When it comes to walking and pregnancy, do it! I've never been a pregnant walker myself, so I found other experts on the topic and here is what they say:
"Probably the best exercise for a pregnant woman is walking, an excellent way to tone muscles, get fresh air, keep your body regular, and help you sleep soundly at night. But remember: never push yourself to the point of exhaustion. It's much better to take several short, pleasant walks spaced throughout the day rather than one long, tiring trek." Guide for Expectant Parents.
How Far and How Often?If you already walk, keep up your regular program. To get started, walk 20 to 30 minutes a day three days a week and build from there to 30 to 60 minutes most days of the week. The 2008 Physical Activity Guidelines for Americans from the U.S. Department of Health and Human Services recommends 2 hours and 30 minutes of moderate-intensity exercise per week (such as brisk walking) during pregnancy. Walking for exercise can continue into your last trimester and right up until birth as long as it is comfortable for you.
How Fast and How Hard?
Moderation is the word during pregnancy, so don't push yourself to the extreme. The chemical byproducts and raised body temperature of overexertion are bad for the fetus. You can use the "talk test" to determine your exertion level: you should be able to speak in complete sentences without having to huff, puff and gasp just to get out short phrases. A pulse more than 100 beats per minute five minutes after a workout means you've worked your body too hard. More: What Moderate-Intensity Exercise Feels Like
Drink water before, during, and after your walk to help regulate your core body temperature. The fetus cannot get rid of excessive heat, so avoid exercising in hot weather and keep your walking workout moderate. Consider mall walking as an alternative during hot weather.
Posture!A good walking posture is essential and can help prevent backache.
- Stand up straight: Think of being a tall and straight, do not arch your back.
- Do not lean forward or lean back: Leaning puts strain on the back muscles.
- Eyes forward: not looking down but rather 20 feet ahead.
- Chin up (parallel to the ground): This reduces strain on neck and back.
- Loosen the shoulders: Shrug once and let your shoulders fall and relax, your shoulders slightly back.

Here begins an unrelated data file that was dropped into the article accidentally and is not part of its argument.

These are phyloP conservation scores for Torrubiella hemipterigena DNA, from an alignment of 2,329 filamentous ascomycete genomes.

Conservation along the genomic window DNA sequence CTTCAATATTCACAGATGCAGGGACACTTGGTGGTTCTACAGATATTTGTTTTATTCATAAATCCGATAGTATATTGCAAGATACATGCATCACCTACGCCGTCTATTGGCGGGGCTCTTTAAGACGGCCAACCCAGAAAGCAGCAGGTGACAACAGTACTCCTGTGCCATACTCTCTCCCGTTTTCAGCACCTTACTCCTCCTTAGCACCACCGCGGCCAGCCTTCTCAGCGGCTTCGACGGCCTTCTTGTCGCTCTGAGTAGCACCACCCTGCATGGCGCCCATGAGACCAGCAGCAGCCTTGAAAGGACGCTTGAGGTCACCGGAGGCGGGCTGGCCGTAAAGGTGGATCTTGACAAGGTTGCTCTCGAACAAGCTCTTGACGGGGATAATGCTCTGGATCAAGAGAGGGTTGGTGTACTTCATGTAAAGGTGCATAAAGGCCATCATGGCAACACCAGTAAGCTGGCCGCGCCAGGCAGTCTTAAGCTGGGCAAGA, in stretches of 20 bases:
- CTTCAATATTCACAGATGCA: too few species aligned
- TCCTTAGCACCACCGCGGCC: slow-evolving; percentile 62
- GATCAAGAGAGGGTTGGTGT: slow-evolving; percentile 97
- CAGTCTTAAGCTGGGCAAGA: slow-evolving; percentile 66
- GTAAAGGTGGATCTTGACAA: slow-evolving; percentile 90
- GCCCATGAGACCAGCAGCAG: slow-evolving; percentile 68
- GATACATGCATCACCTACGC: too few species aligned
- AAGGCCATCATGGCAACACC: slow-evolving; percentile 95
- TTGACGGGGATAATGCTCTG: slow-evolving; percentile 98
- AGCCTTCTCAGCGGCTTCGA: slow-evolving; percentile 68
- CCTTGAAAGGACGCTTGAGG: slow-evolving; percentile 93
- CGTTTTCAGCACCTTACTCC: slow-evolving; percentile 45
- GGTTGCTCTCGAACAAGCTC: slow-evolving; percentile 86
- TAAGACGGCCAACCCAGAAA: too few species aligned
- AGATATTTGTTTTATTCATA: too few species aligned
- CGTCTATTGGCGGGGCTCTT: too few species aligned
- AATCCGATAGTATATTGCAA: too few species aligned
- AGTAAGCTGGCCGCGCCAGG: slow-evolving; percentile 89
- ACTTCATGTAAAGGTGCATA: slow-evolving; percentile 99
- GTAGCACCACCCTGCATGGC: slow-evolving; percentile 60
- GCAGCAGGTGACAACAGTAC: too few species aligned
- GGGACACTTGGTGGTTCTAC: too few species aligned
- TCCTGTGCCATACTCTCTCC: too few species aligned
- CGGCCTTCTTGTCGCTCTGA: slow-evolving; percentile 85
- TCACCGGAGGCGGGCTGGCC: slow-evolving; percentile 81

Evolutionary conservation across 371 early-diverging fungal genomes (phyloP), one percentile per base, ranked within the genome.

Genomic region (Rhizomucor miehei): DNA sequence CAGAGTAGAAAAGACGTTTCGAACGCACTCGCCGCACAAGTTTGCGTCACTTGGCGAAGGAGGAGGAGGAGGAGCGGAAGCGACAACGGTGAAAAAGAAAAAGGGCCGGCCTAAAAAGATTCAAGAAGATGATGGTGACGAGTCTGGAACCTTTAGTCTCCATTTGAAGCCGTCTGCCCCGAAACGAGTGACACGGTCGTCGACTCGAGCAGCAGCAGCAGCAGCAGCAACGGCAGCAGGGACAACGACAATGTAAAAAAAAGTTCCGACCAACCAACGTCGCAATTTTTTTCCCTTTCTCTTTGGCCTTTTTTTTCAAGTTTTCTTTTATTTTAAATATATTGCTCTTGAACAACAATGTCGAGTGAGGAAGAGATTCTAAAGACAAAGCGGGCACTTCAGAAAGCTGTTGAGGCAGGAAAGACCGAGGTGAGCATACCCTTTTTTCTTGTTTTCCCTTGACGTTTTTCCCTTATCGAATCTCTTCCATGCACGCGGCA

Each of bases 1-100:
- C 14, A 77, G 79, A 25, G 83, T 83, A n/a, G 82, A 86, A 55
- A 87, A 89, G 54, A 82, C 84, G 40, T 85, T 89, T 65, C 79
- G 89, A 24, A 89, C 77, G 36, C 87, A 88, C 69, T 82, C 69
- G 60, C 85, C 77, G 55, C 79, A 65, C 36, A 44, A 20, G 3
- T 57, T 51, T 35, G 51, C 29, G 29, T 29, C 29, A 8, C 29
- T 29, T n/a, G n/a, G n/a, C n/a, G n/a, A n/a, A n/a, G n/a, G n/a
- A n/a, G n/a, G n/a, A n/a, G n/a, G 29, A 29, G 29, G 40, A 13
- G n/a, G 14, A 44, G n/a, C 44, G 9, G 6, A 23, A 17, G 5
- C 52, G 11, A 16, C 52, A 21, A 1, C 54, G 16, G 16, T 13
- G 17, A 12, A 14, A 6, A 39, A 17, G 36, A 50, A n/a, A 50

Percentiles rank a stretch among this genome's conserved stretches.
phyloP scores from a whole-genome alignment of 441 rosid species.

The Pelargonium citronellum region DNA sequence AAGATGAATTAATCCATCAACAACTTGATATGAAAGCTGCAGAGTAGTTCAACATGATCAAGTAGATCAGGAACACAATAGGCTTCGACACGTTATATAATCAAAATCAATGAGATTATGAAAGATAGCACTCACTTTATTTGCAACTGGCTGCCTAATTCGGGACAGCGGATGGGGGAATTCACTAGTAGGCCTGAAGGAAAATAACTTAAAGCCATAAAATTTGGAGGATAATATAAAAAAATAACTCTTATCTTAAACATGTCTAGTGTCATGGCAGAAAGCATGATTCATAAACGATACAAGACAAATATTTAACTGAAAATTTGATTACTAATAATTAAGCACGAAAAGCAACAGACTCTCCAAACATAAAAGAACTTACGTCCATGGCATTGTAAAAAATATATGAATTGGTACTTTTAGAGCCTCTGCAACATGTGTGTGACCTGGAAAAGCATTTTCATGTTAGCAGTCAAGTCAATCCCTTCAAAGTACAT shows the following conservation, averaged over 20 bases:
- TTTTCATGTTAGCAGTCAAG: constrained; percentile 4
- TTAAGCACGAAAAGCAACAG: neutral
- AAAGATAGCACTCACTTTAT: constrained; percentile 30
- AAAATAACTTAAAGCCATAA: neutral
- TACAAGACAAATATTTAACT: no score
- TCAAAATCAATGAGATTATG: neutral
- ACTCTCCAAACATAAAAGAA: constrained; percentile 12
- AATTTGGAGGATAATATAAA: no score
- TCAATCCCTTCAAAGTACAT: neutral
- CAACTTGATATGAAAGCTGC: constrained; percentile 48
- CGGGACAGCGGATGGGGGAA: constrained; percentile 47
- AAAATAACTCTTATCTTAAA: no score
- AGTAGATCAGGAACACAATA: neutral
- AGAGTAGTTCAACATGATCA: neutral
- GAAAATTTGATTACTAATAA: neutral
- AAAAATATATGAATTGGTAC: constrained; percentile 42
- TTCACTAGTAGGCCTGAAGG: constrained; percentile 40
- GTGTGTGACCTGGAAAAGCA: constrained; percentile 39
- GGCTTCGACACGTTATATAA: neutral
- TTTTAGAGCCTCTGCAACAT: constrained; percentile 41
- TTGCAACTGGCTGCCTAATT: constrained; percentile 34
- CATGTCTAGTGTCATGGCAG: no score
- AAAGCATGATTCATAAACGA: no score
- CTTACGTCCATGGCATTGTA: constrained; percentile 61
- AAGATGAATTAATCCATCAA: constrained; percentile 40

- Suck in your stomach
- Tuck in your behind: Rotate your hips forward slightly. This will keep you from arching your back.
Prevent ConstipationIf you have difficulty with constipation during pregnancy, walking is a natural, drug-free remedy.
The Pregnant FootYour body's center of mass shifts during pregnancy. You may need shoes with more support. Foot and ankle swelling can also be a problem during pregnancy, you may have to go up a shoe size or width for comfort. Hormones during pregnancy relax the ligaments, which can contribute to foot strain. See a podiatric physician if problems develop.
CautionsStop immediately and contact your health care provider if you have symptoms such as dizziness, pain, or bleeding.
No MarathonsMarathons, whether you walk or run, are not recommended for pregnant women at any stage of pregnancy. If you have enlisted in a charity marathon program, ask to transfer to a date after your delivery, or ask if there is a half-marathon option. "Just walking" a marathon will raise your body temperature, exhaust your body's energy stores, and could endanger your baby. If you enjoy walking longer distances, limit yourself to a half-marathon (13 miles) and monitor your heart rate. Take in 200 calories per hour and a cup of water each 30 minutes on longer walks to replace your energy stores for the health of the baby.
Keep on Walking!
Put a walking/jogging stroller on your wish list. After the birth, walk together as a family each evening to exercise, relieve stress, and take time to chat. Non-competitive walking events hosted by volkssport clubs provide a free or inexpensive family entertainment.
Exercise during pregnancy and the postpartum period. ACOG Committee Opinion No. 267. American College of Obstetricians and Gynecologists. Obstet Gynecol 2002;99:171–173
2008 Physical Activity Guidelines for Americans, Office of Disease Prevention & Health Promotion, U.S. Department of Health and Human Services. updated 10/7/2008. Accessed 10/9/2008.